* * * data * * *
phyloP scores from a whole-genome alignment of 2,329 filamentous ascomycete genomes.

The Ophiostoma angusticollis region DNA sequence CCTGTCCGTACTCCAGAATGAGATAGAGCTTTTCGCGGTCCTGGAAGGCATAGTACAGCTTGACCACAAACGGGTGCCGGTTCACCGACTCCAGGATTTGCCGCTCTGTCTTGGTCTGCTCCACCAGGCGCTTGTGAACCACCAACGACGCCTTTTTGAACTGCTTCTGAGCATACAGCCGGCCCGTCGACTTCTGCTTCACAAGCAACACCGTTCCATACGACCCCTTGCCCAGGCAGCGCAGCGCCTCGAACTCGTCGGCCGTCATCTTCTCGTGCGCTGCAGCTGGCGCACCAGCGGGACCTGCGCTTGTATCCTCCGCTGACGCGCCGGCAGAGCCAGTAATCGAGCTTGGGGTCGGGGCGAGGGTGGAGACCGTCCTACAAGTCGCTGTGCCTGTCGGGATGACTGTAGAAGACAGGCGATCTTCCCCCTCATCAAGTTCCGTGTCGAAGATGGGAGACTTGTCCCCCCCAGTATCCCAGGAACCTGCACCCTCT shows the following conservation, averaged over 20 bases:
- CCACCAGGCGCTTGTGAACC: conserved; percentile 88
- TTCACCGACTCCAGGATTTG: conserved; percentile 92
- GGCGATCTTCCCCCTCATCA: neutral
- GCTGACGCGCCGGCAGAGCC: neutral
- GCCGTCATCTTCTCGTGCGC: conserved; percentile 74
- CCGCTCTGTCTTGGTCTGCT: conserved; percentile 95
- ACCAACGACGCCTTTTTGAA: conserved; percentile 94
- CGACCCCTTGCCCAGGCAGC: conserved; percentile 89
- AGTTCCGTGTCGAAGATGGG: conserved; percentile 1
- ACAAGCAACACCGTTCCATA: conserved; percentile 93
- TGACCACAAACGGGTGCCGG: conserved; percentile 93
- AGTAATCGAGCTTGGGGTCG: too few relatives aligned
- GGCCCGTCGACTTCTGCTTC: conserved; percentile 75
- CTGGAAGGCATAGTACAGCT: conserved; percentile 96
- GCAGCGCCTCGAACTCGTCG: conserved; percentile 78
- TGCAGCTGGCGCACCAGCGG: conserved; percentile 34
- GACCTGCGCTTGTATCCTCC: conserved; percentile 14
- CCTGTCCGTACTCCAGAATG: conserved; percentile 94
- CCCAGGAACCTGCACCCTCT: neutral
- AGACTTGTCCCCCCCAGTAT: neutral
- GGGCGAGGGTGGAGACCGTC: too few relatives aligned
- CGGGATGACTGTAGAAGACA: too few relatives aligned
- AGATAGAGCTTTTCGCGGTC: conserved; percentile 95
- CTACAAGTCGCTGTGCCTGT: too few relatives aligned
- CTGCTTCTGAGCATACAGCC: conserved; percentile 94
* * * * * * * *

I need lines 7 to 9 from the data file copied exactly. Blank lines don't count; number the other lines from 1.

- GCCGTCATCTTCTCGTGCGC: conserved; percentile 74
- CCGCTCTGTCTTGGTCTGCT: conserved; percentile 95
- ACCAACGACGCCTTTTTGAA: conserved; percentile 94